Then, in 1980, they went all the way to the deep south. No, not Georgia — Antarctica. And the machines did well. So well that in 1990, PistenBully put another feather in its cap. The company got the contract to send 31 machines to Antarctica. They got the bragging rights of being able to send machines to a place where winter never ends; the harshest winter place on the planet.

Now, back to the good old USA. I talked to my old friend Rex Hyrns, who is president of the Chippewa County Snow Chasers. Rex has a whole garage full of toys, including one whale. He has a couple of PistenBullys as well. And he loves them — so much that he should probably be getting a commission from the home office for his sales pitch.

Mike, the sales rep, told me there are many models out there. Rex told me there are basically two: the Model 100 and the Model 400. At least in his world, the snowmobile trail world. He uses the smaller one. Mark over in Seney runs a bigger one. But the two clubs have wildly different trails. Mark has flat trails over sandy ground. Rex has the variety pack and a lot of twisty trails.

Even though he loves his PistenBully, Rex did point out a couple things the rep did not. Rex has an issue with some of the newer models because they use a joystick rather than a steering wheel. A lot of Rex’s people are on the upper side of … Well, let’s just say they didn’t play with joy sticks when they were kids like the younger people do today.

He also had an issue with filling the things up because of where the fuel tank is mounted. He has to climb up to fuel up. He was not happy about that. Other than those few issues, Rex was pretty good with PistenBully.

He was totally happy with the support he got from the company. While over at the Lumberjack Bar, which is Rex and wife Mary’s day job (Ask for gravy for your fries and tell Mary you heard it from me.), Rex told me that while Mike was there, he gave him the refresher course in PistenBully maintenance. Just a few tips to make it easier for Rex to keep the thing running.

From my point of view, I, too, love the PistenBully. In doing what I do, I do ride-alongs quite a bit, heading out on the trails and riding along with the groomer drivers. Give them a bit of recognition, which they all deserve.

When I head out, I get to ride in whatever that particular club uses. And, from experience, I just love the PistenBully. Way comfortable. Big cushy seats. Great big picture window. Climate control. Can cruise down the trail in just regular clothes. Put my feet up. Taking pictures as we head down the trails. (Gotta love it.) And, from time to time, I have been known to get behind the wheel. From that bit of experience, I can say for a fact that the PistenBully is really easy to operate.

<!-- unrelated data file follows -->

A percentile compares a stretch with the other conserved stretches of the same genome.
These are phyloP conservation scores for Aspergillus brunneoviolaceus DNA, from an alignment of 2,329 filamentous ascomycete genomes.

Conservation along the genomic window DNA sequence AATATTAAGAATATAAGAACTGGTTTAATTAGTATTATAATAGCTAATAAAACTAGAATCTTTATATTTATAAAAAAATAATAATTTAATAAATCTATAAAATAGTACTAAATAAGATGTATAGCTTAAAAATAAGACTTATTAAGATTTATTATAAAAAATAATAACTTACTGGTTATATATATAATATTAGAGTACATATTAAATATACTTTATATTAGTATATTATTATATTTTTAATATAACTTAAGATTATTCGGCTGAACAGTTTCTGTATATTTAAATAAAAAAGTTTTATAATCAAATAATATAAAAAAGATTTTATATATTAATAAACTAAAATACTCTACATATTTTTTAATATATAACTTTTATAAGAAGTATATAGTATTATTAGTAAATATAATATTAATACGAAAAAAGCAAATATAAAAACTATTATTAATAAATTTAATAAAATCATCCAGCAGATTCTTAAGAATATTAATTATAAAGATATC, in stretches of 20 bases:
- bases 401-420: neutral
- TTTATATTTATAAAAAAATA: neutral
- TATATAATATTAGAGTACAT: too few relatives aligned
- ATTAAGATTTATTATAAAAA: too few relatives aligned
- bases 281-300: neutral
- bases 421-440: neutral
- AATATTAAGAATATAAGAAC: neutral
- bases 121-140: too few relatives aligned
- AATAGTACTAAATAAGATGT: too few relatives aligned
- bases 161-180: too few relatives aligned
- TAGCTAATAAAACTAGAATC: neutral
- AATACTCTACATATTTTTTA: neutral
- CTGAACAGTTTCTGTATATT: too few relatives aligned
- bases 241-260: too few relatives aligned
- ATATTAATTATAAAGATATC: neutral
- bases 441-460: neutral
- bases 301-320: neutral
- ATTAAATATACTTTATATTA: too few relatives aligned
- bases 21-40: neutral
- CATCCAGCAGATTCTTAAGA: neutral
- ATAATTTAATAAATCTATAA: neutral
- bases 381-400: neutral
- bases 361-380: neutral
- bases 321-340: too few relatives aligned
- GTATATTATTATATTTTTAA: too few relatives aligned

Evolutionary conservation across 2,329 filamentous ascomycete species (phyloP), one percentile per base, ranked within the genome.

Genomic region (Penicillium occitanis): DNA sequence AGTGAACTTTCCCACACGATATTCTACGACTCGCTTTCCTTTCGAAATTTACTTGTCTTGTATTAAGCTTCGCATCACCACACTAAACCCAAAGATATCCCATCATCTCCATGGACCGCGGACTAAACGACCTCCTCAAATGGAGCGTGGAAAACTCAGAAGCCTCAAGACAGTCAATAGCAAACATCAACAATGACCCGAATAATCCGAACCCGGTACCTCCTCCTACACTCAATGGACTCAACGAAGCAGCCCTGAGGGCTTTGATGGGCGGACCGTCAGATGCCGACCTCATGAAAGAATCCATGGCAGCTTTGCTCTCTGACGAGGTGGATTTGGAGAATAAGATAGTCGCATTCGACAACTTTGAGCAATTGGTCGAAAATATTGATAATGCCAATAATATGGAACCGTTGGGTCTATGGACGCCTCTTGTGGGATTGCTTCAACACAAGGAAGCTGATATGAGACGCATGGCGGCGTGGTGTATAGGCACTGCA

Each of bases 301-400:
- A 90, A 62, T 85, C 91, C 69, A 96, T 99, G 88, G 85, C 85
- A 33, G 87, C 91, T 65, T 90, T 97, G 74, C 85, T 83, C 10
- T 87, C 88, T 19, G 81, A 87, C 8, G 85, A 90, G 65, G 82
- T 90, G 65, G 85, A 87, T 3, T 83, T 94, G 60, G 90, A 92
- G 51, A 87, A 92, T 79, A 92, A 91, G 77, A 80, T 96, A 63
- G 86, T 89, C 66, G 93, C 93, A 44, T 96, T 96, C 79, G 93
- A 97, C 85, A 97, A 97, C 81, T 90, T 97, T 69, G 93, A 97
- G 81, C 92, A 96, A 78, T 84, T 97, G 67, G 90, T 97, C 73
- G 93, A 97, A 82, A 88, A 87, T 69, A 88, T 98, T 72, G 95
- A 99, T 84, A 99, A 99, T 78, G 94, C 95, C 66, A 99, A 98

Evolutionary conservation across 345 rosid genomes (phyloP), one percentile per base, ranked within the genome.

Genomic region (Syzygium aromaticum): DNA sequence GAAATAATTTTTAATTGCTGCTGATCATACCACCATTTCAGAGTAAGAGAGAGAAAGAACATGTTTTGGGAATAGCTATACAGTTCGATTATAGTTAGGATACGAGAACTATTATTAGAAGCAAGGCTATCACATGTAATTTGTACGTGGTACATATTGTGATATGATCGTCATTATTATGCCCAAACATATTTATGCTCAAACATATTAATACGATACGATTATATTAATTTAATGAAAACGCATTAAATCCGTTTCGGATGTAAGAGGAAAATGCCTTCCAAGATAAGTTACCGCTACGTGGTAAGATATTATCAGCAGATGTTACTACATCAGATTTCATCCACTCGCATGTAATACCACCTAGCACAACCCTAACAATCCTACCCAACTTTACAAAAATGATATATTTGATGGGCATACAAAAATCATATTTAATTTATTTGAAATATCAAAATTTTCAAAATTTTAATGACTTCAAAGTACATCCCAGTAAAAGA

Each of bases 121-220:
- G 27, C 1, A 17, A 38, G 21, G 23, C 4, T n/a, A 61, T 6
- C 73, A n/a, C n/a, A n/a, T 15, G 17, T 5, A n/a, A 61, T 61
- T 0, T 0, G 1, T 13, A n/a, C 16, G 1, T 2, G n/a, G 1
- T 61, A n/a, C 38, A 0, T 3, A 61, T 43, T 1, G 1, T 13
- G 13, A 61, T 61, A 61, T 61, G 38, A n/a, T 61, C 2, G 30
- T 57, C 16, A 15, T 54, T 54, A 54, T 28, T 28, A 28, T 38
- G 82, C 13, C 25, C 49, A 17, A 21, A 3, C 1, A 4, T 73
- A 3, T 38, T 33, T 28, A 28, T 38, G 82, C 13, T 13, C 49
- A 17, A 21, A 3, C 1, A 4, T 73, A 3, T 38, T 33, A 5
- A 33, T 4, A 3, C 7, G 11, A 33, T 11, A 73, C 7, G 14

When you sit in the driver’s seat, everything is literally at your fingertips. All the controls are right there. And, even though the seat is totally comfortable, you can still really feel the machine. Almost kind of a Zen thing, that you and the machine totally become one. A great feeling.

So, when you are out on the trails and see a PistenBully, give the driver a wave and a thumb’s up. They always appreciate it. For you groomer club people, think about this; are you trying to impress the cows or are you wanting to ride in something totally cool?

PistenBully snow groomer

Kassbohrer All Terrain Vehicles built the first production hydrostatic driven snow groomer in 1969.  The company has now built and delivered over 24,000 PistenBully’s worldwide.  Kassbohrer opened a factory store in Minnesota in 2004 with Paul Swanson as Regional Manager and James Lindgren as Service Manager, both came from Track Inc. which was the PistenBully dealer prior to the factory store opening.

Kassbohrer and snow grooming has a way of getting into your blood, there are many people who take great pride in doing a thankless job and many as volunteers! – making great trails, both for skiing and snowmobiling.  Many of the employees of Kassbohrer in North America have been with the company for many years, in our Midwest office alone; James Lindgren, the service manager has more than 25 years with PistenBully, Paul Scanlon, Regional Manager started as a service technician 15 years ago, Al Greime – one of four service technicians has 16 years with the company, Bryan Wheeler another service technician has been with the company 8 years and Chris Peterson our parts representative has been with PistenBully for 6 years.

PistenBully is dedicated to snowmobile trail grooming, with dedicated models designed and built solely for the purpose of grooming snowmobile trails, starting with the Trail Bully in 2006 and now the 400 Trail Narrow Gauge and other models adapted to fit the demands of the snowmobile trail grooming market.